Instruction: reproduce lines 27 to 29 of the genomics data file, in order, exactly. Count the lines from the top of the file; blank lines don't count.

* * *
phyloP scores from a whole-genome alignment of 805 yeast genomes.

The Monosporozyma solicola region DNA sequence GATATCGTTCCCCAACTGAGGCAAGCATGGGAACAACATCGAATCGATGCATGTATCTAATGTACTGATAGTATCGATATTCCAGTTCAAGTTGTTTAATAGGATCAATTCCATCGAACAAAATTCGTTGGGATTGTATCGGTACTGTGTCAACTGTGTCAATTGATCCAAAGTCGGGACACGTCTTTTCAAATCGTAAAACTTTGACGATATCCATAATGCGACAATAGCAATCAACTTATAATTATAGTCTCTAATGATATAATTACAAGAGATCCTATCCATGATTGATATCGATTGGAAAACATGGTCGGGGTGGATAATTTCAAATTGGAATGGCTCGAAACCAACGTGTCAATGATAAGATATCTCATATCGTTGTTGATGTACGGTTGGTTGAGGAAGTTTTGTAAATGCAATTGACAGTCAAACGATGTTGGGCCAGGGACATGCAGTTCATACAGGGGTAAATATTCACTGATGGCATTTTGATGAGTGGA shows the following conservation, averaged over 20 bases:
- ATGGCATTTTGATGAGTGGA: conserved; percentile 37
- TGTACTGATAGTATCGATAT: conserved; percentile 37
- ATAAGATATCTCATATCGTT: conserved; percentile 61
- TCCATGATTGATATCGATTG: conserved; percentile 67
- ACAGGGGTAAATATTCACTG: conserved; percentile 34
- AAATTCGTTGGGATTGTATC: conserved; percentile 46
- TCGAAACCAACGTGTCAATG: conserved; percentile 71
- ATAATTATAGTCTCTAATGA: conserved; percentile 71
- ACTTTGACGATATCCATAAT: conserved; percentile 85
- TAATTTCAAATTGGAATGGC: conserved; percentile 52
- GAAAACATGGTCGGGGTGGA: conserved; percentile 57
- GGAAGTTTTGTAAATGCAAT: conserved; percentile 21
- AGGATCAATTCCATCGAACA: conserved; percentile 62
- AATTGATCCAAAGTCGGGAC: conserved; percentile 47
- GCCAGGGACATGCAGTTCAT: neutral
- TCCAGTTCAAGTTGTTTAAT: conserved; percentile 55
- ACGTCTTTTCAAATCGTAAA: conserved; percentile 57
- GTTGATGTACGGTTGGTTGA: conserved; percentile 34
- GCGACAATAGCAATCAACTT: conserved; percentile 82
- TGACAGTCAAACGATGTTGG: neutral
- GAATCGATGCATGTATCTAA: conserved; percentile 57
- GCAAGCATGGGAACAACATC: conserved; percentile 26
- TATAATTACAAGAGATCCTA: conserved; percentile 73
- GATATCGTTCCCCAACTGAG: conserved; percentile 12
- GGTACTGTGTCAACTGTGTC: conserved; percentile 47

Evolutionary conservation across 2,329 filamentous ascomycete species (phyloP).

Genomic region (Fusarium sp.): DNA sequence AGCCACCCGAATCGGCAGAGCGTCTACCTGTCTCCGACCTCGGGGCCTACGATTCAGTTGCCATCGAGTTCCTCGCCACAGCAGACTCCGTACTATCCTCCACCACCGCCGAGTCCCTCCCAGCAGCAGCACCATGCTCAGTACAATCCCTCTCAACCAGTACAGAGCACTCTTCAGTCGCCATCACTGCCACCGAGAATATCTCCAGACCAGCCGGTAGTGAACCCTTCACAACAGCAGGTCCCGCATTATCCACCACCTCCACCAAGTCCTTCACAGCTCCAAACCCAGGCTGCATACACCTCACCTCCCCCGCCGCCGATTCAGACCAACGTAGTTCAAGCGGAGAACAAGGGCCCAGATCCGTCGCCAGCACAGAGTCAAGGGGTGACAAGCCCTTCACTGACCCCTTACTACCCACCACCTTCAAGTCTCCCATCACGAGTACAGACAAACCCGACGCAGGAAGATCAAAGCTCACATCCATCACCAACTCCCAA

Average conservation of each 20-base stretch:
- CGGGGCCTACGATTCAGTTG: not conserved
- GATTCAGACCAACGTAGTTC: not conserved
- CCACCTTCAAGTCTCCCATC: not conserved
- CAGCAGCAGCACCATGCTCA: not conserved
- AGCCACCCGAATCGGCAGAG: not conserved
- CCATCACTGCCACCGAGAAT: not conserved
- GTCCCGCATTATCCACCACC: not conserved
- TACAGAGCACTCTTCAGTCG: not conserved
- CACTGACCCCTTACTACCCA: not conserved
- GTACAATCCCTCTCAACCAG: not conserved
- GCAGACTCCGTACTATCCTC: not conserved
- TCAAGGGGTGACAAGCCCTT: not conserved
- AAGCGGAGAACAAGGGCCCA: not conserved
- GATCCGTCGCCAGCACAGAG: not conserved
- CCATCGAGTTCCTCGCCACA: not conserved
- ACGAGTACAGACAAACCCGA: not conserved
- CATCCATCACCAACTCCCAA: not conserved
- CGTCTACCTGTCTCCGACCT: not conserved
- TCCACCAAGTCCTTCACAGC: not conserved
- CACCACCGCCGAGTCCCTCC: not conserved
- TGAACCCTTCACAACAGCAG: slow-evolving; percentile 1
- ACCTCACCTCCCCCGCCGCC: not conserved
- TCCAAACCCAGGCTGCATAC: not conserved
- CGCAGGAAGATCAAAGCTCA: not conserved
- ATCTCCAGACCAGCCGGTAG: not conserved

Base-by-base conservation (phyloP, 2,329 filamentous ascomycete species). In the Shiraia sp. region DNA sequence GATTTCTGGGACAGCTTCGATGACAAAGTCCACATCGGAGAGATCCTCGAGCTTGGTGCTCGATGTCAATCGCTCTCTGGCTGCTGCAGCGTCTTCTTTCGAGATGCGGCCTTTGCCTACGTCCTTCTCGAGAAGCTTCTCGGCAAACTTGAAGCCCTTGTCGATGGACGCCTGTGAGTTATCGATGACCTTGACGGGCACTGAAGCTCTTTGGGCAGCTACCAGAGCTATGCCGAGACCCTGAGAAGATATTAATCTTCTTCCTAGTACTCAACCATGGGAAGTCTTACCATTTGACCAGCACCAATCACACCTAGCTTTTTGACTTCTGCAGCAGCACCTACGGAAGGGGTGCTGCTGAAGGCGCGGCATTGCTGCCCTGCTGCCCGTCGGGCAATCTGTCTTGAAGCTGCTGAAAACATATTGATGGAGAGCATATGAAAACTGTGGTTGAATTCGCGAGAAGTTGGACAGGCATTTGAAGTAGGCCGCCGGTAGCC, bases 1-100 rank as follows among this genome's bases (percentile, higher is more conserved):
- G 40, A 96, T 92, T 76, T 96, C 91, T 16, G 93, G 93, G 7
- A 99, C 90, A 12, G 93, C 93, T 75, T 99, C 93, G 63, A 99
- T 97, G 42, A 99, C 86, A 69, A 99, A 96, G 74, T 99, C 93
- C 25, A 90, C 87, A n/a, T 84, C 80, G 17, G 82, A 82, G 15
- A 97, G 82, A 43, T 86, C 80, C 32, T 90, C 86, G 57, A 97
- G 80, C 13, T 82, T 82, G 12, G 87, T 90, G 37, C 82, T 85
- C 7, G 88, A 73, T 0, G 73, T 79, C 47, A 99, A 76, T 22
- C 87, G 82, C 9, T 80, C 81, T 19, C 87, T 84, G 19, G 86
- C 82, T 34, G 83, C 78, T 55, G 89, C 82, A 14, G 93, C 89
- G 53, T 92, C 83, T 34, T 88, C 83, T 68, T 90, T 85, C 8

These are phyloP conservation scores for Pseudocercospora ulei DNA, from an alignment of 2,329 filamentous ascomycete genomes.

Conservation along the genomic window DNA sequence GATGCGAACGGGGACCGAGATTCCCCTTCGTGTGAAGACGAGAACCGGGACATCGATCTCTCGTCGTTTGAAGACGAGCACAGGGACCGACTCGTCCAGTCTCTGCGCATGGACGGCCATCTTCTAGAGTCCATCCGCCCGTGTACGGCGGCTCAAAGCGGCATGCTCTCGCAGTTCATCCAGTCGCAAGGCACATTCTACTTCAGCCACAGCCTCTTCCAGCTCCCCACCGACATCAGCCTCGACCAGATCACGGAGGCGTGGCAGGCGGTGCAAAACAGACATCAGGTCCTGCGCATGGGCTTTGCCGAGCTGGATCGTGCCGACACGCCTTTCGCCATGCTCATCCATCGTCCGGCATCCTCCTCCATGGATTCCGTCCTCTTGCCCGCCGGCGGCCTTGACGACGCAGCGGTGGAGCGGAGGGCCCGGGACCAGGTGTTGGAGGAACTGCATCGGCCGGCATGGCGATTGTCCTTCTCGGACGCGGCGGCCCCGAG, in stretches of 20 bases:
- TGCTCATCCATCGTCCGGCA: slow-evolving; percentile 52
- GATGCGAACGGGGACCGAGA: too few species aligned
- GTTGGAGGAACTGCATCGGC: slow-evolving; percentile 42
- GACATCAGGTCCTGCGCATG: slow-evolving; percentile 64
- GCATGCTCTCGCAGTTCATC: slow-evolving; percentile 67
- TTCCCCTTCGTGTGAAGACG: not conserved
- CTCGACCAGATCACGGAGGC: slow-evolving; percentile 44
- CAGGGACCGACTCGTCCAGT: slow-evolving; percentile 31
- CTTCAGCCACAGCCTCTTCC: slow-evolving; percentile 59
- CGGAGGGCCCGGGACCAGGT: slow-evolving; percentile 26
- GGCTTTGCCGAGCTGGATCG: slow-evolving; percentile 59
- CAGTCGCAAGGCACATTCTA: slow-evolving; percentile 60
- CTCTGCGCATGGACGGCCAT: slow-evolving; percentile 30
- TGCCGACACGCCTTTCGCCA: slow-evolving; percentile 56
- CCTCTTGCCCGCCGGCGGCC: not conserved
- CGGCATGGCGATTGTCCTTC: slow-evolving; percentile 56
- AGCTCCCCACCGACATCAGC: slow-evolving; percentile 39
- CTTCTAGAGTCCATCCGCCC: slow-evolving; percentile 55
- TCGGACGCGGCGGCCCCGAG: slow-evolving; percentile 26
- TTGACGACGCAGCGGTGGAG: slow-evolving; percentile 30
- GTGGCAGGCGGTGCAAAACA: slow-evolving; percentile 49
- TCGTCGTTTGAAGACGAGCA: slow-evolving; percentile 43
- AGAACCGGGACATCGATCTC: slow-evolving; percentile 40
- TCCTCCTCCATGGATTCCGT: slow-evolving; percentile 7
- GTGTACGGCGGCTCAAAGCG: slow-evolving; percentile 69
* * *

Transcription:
- GGTACTGTGTCAACTGTGTC: conserved; percentile 47

Evolutionary conservation across 2,329 filamentous ascomycete species (phyloP).

Genomic region (Fusarium sp.): DNA sequence AGCCACCCGAATCGGCAGAGCGTCTACCTGTCTCCGACCTCGGGGCCTACGATTCAGTTGCCATCGAGTTCCTCGCCACAGCAGACTCCGTACTATCCTCCACCACCGCCGAGTCCCTCCCAGCAGCAGCACCATGCTCAGTACAATCCCTCTCAACCAGTACAGAGCACTCTTCAGTCGCCATCACTGCCACCGAGAATATCTCCAGACCAGCCGGTAGTGAACCCTTCACAACAGCAGGTCCCGCATTATCCACCACCTCCACCAAGTCCTTCACAGCTCCAAACCCAGGCTGCATACACCTCACCTCCCCCGCCGCCGATTCAGACCAACGTAGTTCAAGCGGAGAACAAGGGCCCAGATCCGTCGCCAGCACAGAGTCAAGGGGTGACAAGCCCTTCACTGACCCCTTACTACCCACCACCTTCAAGTCTCCCATCACGAGTACAGACAAACCCGACGCAGGAAGATCAAAGCTCACATCCATCACCAACTCCCAA